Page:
In order to enforce this dress code and gain more willing compliance (especially among the young ladies who were viewed as rebellious) among the group’s youth, incentives were used. Phrases like “Modesty is Hottest” were a way to encourage the desired behavior while simultaneously leading the young girls to believe that this behavior would draw Godly men into our lives.
There were more than a few times where warnings were issued about “tempting” the young men. “Men are visual and can’t help themselves” was a popular refrain that led me to begin fearing my peers and the possibility of being raped because of a bra strap slip. While this may sound outlandish, to a child who didn’t know better, it was terrifying. This influence was reinforced by literature and horror stories of girls who had been molested by men who claimed that the girls (most often legally below the age of consent) had been tempting or immodest.
When there was doubt on whether or not an outfit was modest, it was usually up to the fathers to decide. I remember thinking, “Do fathers just have an internal sensor for this sort of thing?” right before the sickening question of “What if I’m tempting to my Dad and that’s how he decides whether this outfit is okay?” I was always too afraid of the answer to ask.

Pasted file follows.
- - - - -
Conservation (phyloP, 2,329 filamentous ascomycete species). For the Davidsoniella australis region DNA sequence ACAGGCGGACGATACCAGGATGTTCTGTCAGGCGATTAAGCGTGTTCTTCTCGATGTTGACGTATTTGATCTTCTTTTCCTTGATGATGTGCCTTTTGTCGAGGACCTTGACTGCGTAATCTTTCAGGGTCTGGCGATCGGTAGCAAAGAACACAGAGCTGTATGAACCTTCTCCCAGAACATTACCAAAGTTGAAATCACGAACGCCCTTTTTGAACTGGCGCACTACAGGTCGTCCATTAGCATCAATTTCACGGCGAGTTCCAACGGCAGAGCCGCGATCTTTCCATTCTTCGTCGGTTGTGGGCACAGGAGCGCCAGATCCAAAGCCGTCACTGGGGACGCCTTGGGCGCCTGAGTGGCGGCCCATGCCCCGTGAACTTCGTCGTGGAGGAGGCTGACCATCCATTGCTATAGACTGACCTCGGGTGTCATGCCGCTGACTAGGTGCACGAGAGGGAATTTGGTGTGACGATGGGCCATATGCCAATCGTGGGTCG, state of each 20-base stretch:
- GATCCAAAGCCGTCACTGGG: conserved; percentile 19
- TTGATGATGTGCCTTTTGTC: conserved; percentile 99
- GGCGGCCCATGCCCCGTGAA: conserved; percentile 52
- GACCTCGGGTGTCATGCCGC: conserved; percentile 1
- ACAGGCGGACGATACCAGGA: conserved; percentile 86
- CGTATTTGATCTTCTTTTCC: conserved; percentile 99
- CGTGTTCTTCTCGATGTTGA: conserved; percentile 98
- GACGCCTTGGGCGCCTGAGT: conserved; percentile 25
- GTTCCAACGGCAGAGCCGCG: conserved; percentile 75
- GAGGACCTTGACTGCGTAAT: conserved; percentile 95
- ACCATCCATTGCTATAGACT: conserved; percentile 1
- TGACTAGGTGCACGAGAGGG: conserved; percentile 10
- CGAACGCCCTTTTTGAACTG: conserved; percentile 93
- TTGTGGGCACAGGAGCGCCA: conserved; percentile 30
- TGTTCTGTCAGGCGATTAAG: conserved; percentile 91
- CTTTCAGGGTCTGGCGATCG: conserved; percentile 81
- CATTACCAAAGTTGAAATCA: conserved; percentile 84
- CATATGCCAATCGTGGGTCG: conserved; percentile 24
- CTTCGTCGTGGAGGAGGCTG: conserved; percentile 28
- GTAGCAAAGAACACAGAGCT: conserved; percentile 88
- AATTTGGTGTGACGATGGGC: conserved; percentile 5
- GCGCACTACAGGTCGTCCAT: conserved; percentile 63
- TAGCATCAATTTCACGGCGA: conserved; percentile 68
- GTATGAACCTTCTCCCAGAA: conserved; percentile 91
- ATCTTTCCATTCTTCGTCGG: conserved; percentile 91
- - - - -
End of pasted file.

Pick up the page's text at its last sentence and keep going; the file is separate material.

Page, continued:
Modesty, in the context that I knew it in, had a variety of negative ramifications. Aside from the seeds of doubt that had been planted against my male friends and relatives, I also developed a sense of shame about my body. If it was so terrible that it lead men to be unable to control themselves, then I needed to cover and punish myself for being a “Jezebel”. This manifested in an eating disorder that took root and poisoned my mind. I was conveniently able to conceal my withering frame under layers of “modest” clothing.
Although the eating disorder has been treated, the emotions attached to modest had not resolved. They spilled over onto my wedding day as I held on to anxiety about the strapless wedding dress I had chosen, which caused me some anxiety about my own husband and the level of self-control he possessed.
I was surprised to find the rules of modesty changed after I got married. I was no longer bound by a list and a ruler measuring inches of skin. My husband even picked out clothing for me to wear in public that I once thought was immodest. I was unsure of what to do with this new freedom, and a little bit daunted by it. I had always wanted to wear so many different things, mostly sun dresses and spaghetti strap tops, so naturally I set out to find some. While spaghetti straps may not seem racy to the general public, my first time wearing a dress with them was nerve-wracking. I felt gorgeous and confident, but also guilty because this outfit, I had been led to believe, was supposed to be something that would cause a lack of self-control in men.